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Looking for What You Don't Know

Manfred Eicher has changed the world of music with his ECM label.

Shoulder-length white hair frames a narrow face. When he smiles, the smile is genuine. He is definitely not a dyed-in-the-wool loner, austere and inaccessible – an image that the media have tended to give him, not musicians. Musicians often rave about Manfred Eicher as a magician who elicits their best performances with endless sensitivity, patience and confidence in them. ECM has released more than 1,500 albums to date, many of them legendary. The offices where the head of the label and his staff work are not inaccessible, but they are certainly well camouflaged: ECM is housed in a functional building on a trading estate in the west of Munich, in the middle of nowhere, where the motorway traffic rushes straight past the windows. It was not far from here where everything started 50 years ago.

Manfred Eicher
Manfred Eicher © Kaupo Kikkas

Reflektor Manfred Eicher

In the »Reflektor« series, selected artists are symbolically lent the keys to the Elbphilharmonie. That means: they curate the programme. Manfred Eicher is in charge from 3-6 February 2020.

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When Eicher believes in a musician, he risks everything.

Schubert and Miles Davis

Back then, a young bass player had a part-time job at an electrical shop in Munich-Pasing. He was 25 when he gave up the job in 1969 and spent 16,000 Deutsche Marks on setting up his own record label, which he called »Edition of Contemporary Music«. It was a time when jazz was in something of a crisis, and Eicher wanted to change that; he went ahead and did it, as a producer, sound engineer and source of inspiration in one person. By the mid-1970s, ECM's reputation had already spread as far as New York, where the label helped Steve Reich make his breakthrough. Though it is fair to say that this was »written music«, as Eicher refers to compositions. For such works, for everything from the Renaissance to the avant-garde, the »ECM New Series« was created. Manfred Eicher himself had grown up playing the violin in Lindau on Lake Constance, and was just as familiar with Schubert as he was with Miles Davis. As he says himself, he finds it easy »to see the fascination in both fields«.

Manfred Eicher on the double bass
Manfred Eicher on the double bass

When Eicher believes in a musician, he risks everything. A classic example is the young jazz pianist Keith Jarrett, with whom he produced a solo album in 1971. He organised a European tour for Jarrett and recorded his concert in Cologne, which he released as a double LP, packaged in a beautiful, minimalistic gatefold sleeve: since then, no music lover has been able to put an ECM aside unheard. »The Köln Concert« has sold some three-and-a-half million copies to date, and this was not the only time Eicher made music history: he has accompanied the development of artists like the American performance artist Meredith Monk and Armenian-American viola player Kim Kashkashian for decades, and the international success of the composer Arvo Pärt would be inconceivable without ECM.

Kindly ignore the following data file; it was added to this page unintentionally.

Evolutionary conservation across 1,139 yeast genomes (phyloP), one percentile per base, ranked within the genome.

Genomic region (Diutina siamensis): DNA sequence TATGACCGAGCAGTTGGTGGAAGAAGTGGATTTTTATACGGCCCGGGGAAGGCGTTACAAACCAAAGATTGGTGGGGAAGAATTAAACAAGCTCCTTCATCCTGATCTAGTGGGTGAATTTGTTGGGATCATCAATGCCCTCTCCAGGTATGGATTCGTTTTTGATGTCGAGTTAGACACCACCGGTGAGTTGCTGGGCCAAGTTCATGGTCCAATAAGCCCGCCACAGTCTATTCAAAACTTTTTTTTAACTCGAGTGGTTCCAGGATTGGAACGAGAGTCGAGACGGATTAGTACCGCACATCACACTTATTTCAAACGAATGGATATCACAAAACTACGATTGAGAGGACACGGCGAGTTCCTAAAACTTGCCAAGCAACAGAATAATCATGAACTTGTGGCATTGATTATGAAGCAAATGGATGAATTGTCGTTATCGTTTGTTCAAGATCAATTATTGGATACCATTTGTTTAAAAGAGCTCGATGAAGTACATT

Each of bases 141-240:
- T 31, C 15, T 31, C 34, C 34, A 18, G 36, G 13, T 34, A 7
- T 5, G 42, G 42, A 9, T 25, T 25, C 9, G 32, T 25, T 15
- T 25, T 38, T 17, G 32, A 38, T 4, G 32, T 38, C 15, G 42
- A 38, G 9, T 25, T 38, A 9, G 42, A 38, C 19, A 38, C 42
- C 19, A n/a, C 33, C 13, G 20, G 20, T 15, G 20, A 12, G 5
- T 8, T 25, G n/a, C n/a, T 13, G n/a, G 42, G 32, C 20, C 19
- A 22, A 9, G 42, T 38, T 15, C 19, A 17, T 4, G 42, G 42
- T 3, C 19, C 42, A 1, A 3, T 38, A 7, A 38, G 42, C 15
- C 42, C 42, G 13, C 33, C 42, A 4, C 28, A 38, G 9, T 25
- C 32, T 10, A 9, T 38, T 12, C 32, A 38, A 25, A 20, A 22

Marketing, target groups and profitability have never interested Manfred Eicher: he has always followed his visions.

Manfred Eicher and Kim Kashkashian

Kim Kashkashian & Manfred Eicher

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Arvo Pärt and Manfred Eicher

Arvo Pärt & Manfred Eicher

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Manfred Eicher and Meredith Monk

Meredith Monk & Manfred Eicher

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Sclavis Quartet and Manfred Eicher

Louis Sclavis Quartet & Manfred Eicher

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Heiner Goebbels

Heiner Goebbels

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Manfred Eicher and Anouar Brahem

Manfred Eicher & Anouar Brahem

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Egberto Gismonti and Manfred Eicher

Egberto Gismonti & Manfred Eicher

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Avishai Cohen and Manfred Eicher

Avishai Cohen & Manfred Eicher

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Anja Lechner and Manfred Eicher

Anja Lechner & Manfred Eicher

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Opposed to Commercial Interests

Marketing, target groups and profitability have never interested Manfred Eicher: he has always concentrated on his personal visions. But many of his wildest ideas have triggered a huge response. One example is his idea to have saxophonist Jan Garbarek improvise to sacred chants sung by the Hilliard Ensemble: 1991's »Officium« remains a cult album to this day. But sales figures have never been his goal; they simply make sure that he can continue working on what interests him, be it Argentine tangos or the Bach cello suites. Eicher focuses on the search for »something that I don't know«, for the aura of the sound, for truthfulness. It is a search that bears fruit in time-consuming projects, in long-standing collaborations with artists. But in the meantime, the massive decline in the market for CDs and LPs is forcing even ECM to embrace the world of streaming. »The development of a record, with a beginning, a middle and an end,« says Eicher, »is a thing of the past. We live in an era where no such development is possible.« Something like ECM, he adds, could never be created today. That makes his work more precious than ever.

Text: Volker Hagedorn, last updated: 28 Oct 2019

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